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scrub the griddle?

post #1 of 27
Thread Starter 

From time to time in the past 15 years or so..I have come across someone in a restaurant saying something along the lines as ."dont scrub the flat top" or even someone throwing a spatula at me yelling "what the F-- are you doing to the flat" over the years I have noticed food comes out soooo much better  on a "unscrubbed" flat. After careful diagnosis I find since most foods water content makes it more dense than oil any time you put oil down before the food , the food sinks and oil gets pushed away and does nothing...food sticks yada yada improper browning ...so on...However burnt on oil/ carbon creates the best surface ever...just like cast iron griddles/ grills/skillets.....Heres the question ...why are ssoooooo many owners, chefs,  "dennys employees" still saying scrub it till it shines?...any input would be appreciated...

 

beerman001@hotmail.com

post #2 of 27

Burnt on oil is not finite--it is not glued on, welded on, or cast on.  It will flake off or chip off, and this becomes undesirable in food. It will also stain eggs

 

Caramelized meat juices will burn and become bitter, as will juices from vegetables.

 

Assuming your griddle is very flat and smooth, and your cooking item not so flat or smooth, oil acts as a "buffer" between the two surfaces and transfers heat.  Water will not do this, as it will steam.

 

Hope this helps

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post #3 of 27
Thread Starter 

This does help...I realize your first point and obviously the flakes need to be removed same as with cast iron skillets, dutch ovens and such.

 

Your second point is something I didnt think about .

not sure what you mean by your third point as the metal is almost too conductive and I find it burns irregularly whereas the carbon is much more distrubutive of heat. as well as ( I notice) hot oil on a hot griddle just gets pushed away by the higher density egg and the egg sticks

post #4 of 27

I clean my flat top every night with a powerful product called D9. First I pour on some cold water to cool down the surface so that when i put the product it won't vaporize. Once the top is cool, I add the product and let it react for five minutes. Then I pour cold water once again and use a razor-sharp scraper to remove all the water. The black stuff will com off easily. Then I give it a final rinse with water. Then I pour on white vinegar which will react with the surface and make it shine like new before scraping it off. Finally i add a very thin coat of oil wit a paper towel to preserve the surface. NO SCRUBBING NECESSARY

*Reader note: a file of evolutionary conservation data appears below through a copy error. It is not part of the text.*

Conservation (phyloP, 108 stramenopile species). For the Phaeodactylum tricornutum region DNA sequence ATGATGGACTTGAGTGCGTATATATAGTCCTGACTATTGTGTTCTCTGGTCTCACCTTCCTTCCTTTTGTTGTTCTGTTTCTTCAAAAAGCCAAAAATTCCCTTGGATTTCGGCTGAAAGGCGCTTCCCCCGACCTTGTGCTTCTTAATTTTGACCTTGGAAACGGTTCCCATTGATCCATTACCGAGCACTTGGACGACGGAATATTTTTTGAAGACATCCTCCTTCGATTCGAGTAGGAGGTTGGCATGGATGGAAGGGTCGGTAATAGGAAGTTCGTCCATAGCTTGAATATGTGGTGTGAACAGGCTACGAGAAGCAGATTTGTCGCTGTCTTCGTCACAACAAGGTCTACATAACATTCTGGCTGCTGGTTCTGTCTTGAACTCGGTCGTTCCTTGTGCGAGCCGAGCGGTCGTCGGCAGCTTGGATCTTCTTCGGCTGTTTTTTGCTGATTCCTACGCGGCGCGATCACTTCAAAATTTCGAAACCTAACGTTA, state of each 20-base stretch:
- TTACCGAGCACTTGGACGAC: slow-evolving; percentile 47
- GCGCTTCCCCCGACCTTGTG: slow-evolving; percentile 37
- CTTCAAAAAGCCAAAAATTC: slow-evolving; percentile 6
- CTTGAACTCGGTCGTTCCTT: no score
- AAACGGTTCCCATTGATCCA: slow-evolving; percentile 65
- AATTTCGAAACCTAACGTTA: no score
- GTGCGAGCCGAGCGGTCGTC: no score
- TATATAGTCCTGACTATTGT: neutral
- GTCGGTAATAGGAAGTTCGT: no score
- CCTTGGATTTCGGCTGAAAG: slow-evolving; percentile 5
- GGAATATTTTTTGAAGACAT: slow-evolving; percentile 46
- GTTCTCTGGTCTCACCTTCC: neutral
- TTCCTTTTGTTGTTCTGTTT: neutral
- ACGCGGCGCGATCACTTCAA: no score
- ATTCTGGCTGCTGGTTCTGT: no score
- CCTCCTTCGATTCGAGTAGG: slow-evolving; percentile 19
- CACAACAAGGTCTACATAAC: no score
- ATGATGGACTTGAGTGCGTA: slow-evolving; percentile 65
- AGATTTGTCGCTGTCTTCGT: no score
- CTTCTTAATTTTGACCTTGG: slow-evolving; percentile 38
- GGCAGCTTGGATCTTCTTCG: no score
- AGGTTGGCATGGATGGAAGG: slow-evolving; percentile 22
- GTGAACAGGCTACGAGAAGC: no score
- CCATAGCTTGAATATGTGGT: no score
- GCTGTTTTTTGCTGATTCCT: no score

post #5 of 27

As for the egg, turn down the temp of your griddle and it will not stick. I do eggs at 300-325 F.

post #6 of 27

I clean and re-season every night.

Chef,
Specialties: MasterCook/RecipeFox; Culinary logistics; Personal Chef; Small restaurant owner; Caterer
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Chef,
Specialties: MasterCook/RecipeFox; Culinary logistics; Personal Chef; Small restaurant owner; Caterer
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post #7 of 27

 We do a clean at end of day and a re-season every morning... works fine for us and after a year and a half the grills are still pretty shiny

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post #8 of 27
Quote:
Originally Posted by lazychef View Post

....not sure what you mean by your third point as the metal is almost too conductive and I find it burns irregularly whereas the carbon is much more distrubutive of heat. as well as ( I notice) hot oil on a hot griddle just gets pushed away by the higher density egg and the egg sticks


O.K. ,look,  Imagine a plain frying pan, smoking hot with no oil and a lean piece of meat, like a chix brst.  Sucker won't fry, you'll get scorching and moisture in the pan, but no nice crust.

 

Now imagine something deepfried, fries.  Total surface area covered with an even crust, right?

 

Your griddle is perfectly flat and hot.  Your product is not smooth, nor is it flat.  You only get heat contact where the metal meets the product.  You'll only get colouring where the metal meets the product--think of a charbroiled steak.

 

Now, if you have a "filler" something that can take any shape or form and transfer heat from the flat hard griddle to the rough, no-so-flat- product, you'll get an even crust or browning for the whole surface of the the product.  This is oil..  No matter how little it is, it fills the void in between the high and low spots of the product and the smooth even surface of the griddle. 
 

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post #9 of 27

Different strokes for different folks. However one thing I would never do is throw cold water on top of a hot grill to cool it down. There is no way I know that will cause warping of the metal as quick as this. Same thing applies to saute or fry pans  COOL DOWN first.

Chef EdB
Over 50 years in food service business 35 as Ex Chef. Specializing in Volume upscale Catering both on and off premise .(former Exec. Chef in the largest on premise caterer in US  with 17 Million Dollars per year annual volume). 
      Well versed in all facets of Continental Cuisine...

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Chef EdB
Over 50 years in food service business 35 as Ex Chef. Specializing in Volume upscale Catering both on and off premise .(former Exec. Chef in the largest on premise caterer in US  with 17 Million Dollars per year annual volume).